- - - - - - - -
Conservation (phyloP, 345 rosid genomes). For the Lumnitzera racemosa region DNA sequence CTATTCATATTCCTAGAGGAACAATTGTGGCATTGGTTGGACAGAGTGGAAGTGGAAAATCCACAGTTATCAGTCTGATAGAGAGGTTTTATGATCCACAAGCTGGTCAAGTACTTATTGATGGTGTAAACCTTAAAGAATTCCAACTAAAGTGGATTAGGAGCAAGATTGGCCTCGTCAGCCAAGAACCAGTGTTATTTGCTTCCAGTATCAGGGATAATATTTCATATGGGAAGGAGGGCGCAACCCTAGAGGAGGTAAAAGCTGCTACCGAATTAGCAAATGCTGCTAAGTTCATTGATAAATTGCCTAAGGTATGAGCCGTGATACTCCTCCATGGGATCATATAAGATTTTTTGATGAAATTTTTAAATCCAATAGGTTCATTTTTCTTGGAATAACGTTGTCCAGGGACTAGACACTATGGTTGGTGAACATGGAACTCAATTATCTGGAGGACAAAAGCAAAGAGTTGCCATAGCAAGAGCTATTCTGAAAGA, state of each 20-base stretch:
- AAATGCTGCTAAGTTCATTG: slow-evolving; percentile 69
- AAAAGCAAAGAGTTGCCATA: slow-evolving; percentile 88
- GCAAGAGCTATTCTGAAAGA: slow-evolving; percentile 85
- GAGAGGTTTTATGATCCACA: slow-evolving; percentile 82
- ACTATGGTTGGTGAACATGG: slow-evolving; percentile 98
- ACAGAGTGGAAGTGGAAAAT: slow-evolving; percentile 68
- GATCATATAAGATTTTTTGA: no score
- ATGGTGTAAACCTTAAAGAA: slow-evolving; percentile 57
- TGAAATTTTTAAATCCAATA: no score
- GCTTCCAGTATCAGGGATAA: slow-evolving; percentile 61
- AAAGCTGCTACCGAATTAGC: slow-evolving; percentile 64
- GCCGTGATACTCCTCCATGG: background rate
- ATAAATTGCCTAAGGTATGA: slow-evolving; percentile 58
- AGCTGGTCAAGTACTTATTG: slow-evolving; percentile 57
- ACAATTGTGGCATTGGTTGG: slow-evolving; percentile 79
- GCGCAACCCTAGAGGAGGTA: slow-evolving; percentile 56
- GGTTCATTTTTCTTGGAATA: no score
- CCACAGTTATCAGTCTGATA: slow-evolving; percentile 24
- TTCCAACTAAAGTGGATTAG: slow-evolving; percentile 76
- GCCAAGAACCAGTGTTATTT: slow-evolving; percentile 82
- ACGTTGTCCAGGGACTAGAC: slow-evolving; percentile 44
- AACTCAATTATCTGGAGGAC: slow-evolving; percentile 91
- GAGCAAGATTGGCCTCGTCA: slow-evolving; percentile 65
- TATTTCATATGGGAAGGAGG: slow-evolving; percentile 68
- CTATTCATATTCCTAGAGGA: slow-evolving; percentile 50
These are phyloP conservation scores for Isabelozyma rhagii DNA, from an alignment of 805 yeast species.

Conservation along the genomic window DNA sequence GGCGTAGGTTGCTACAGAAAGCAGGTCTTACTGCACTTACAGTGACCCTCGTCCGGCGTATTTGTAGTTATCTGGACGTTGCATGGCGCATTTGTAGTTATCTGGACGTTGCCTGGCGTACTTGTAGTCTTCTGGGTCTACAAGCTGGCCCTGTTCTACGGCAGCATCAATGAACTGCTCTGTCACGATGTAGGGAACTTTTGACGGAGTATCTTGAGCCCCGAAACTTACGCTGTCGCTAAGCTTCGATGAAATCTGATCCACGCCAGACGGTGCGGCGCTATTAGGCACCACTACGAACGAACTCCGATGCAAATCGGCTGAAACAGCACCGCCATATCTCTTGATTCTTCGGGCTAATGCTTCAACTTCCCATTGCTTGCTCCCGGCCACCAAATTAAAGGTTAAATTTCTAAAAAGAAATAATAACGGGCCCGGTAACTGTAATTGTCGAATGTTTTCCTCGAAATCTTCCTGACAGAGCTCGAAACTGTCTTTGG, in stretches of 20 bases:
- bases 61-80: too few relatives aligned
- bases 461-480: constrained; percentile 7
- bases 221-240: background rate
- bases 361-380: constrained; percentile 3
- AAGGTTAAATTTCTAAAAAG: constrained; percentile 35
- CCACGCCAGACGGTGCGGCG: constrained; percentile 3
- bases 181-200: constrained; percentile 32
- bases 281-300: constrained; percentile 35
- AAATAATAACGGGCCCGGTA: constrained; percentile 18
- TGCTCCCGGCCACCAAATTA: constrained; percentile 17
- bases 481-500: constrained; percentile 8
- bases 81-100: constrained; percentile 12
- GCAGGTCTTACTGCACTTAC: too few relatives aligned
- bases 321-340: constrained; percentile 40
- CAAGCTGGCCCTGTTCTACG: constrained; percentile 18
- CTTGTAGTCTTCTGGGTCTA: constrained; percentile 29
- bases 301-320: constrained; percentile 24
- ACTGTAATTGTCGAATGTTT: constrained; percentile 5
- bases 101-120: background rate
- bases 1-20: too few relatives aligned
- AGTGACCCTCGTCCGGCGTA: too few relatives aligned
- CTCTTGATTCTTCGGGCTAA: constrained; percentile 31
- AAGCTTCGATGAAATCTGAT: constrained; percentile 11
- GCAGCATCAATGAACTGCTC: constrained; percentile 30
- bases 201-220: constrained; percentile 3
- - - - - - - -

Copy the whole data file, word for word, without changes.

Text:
Conservation (phyloP, 345 rosid genomes). For the Lumnitzera racemosa region DNA sequence CTATTCATATTCCTAGAGGAACAATTGTGGCATTGGTTGGACAGAGTGGAAGTGGAAAATCCACAGTTATCAGTCTGATAGAGAGGTTTTATGATCCACAAGCTGGTCAAGTACTTATTGATGGTGTAAACCTTAAAGAATTCCAACTAAAGTGGATTAGGAGCAAGATTGGCCTCGTCAGCCAAGAACCAGTGTTATTTGCTTCCAGTATCAGGGATAATATTTCATATGGGAAGGAGGGCGCAACCCTAGAGGAGGTAAAAGCTGCTACCGAATTAGCAAATGCTGCTAAGTTCATTGATAAATTGCCTAAGGTATGAGCCGTGATACTCCTCCATGGGATCATATAAGATTTTTTGATGAAATTTTTAAATCCAATAGGTTCATTTTTCTTGGAATAACGTTGTCCAGGGACTAGACACTATGGTTGGTGAACATGGAACTCAATTATCTGGAGGACAAAAGCAAAGAGTTGCCATAGCAAGAGCTATTCTGAAAGA, state of each 20-base stretch:
- AAATGCTGCTAAGTTCATTG: slow-evolving; percentile 69
- AAAAGCAAAGAGTTGCCATA: slow-evolving; percentile 88
- GCAAGAGCTATTCTGAAAGA: slow-evolving; percentile 85
- GAGAGGTTTTATGATCCACA: slow-evolving; percentile 82
- ACTATGGTTGGTGAACATGG: slow-evolving; percentile 98
- ACAGAGTGGAAGTGGAAAAT: slow-evolving; percentile 68
- GATCATATAAGATTTTTTGA: no score
- ATGGTGTAAACCTTAAAGAA: slow-evolving; percentile 57
- TGAAATTTTTAAATCCAATA: no score
- GCTTCCAGTATCAGGGATAA: slow-evolving; percentile 61
- AAAGCTGCTACCGAATTAGC: slow-evolving; percentile 64
- GCCGTGATACTCCTCCATGG: background rate
- ATAAATTGCCTAAGGTATGA: slow-evolving; percentile 58
- AGCTGGTCAAGTACTTATTG: slow-evolving; percentile 57
- ACAATTGTGGCATTGGTTGG: slow-evolving; percentile 79
- GCGCAACCCTAGAGGAGGTA: slow-evolving; percentile 56
- GGTTCATTTTTCTTGGAATA: no score
- CCACAGTTATCAGTCTGATA: slow-evolving; percentile 24
- TTCCAACTAAAGTGGATTAG: slow-evolving; percentile 76
- GCCAAGAACCAGTGTTATTT: slow-evolving; percentile 82
- ACGTTGTCCAGGGACTAGAC: slow-evolving; percentile 44
- AACTCAATTATCTGGAGGAC: slow-evolving; percentile 91
- GAGCAAGATTGGCCTCGTCA: slow-evolving; percentile 65
- TATTTCATATGGGAAGGAGG: slow-evolving; percentile 68
- CTATTCATATTCCTAGAGGA: slow-evolving; percentile 50
These are phyloP conservation scores for Isabelozyma rhagii DNA, from an alignment of 805 yeast species.

Conservation along the genomic window DNA sequence GGCGTAGGTTGCTACAGAAAGCAGGTCTTACTGCACTTACAGTGACCCTCGTCCGGCGTATTTGTAGTTATCTGGACGTTGCATGGCGCATTTGTAGTTATCTGGACGTTGCCTGGCGTACTTGTAGTCTTCTGGGTCTACAAGCTGGCCCTGTTCTACGGCAGCATCAATGAACTGCTCTGTCACGATGTAGGGAACTTTTGACGGAGTATCTTGAGCCCCGAAACTTACGCTGTCGCTAAGCTTCGATGAAATCTGATCCACGCCAGACGGTGCGGCGCTATTAGGCACCACTACGAACGAACTCCGATGCAAATCGGCTGAAACAGCACCGCCATATCTCTTGATTCTTCGGGCTAATGCTTCAACTTCCCATTGCTTGCTCCCGGCCACCAAATTAAAGGTTAAATTTCTAAAAAGAAATAATAACGGGCCCGGTAACTGTAATTGTCGAATGTTTTCCTCGAAATCTTCCTGACAGAGCTCGAAACTGTCTTTGG, in stretches of 20 bases:
- bases 61-80: too few relatives aligned
- bases 461-480: constrained; percentile 7
- bases 221-240: background rate
- bases 361-380: constrained; percentile 3
- AAGGTTAAATTTCTAAAAAG: constrained; percentile 35
- CCACGCCAGACGGTGCGGCG: constrained; percentile 3
- bases 181-200: constrained; percentile 32
- bases 281-300: constrained; percentile 35
- AAATAATAACGGGCCCGGTA: constrained; percentile 18
- TGCTCCCGGCCACCAAATTA: constrained; percentile 17
- bases 481-500: constrained; percentile 8
- bases 81-100: constrained; percentile 12
- GCAGGTCTTACTGCACTTAC: too few relatives aligned
- bases 321-340: constrained; percentile 40
- CAAGCTGGCCCTGTTCTACG: constrained; percentile 18
- CTTGTAGTCTTCTGGGTCTA: constrained; percentile 29
- bases 301-320: constrained; percentile 24
- ACTGTAATTGTCGAATGTTT: constrained; percentile 5
- bases 101-120: background rate
- bases 1-20: too few relatives aligned
- AGTGACCCTCGTCCGGCGTA: too few relatives aligned
- CTCTTGATTCTTCGGGCTAA: constrained; percentile 31
- AAGCTTCGATGAAATCTGAT: constrained; percentile 11
- GCAGCATCAATGAACTGCTC: constrained; percentile 30
- bases 201-220: constrained; percentile 3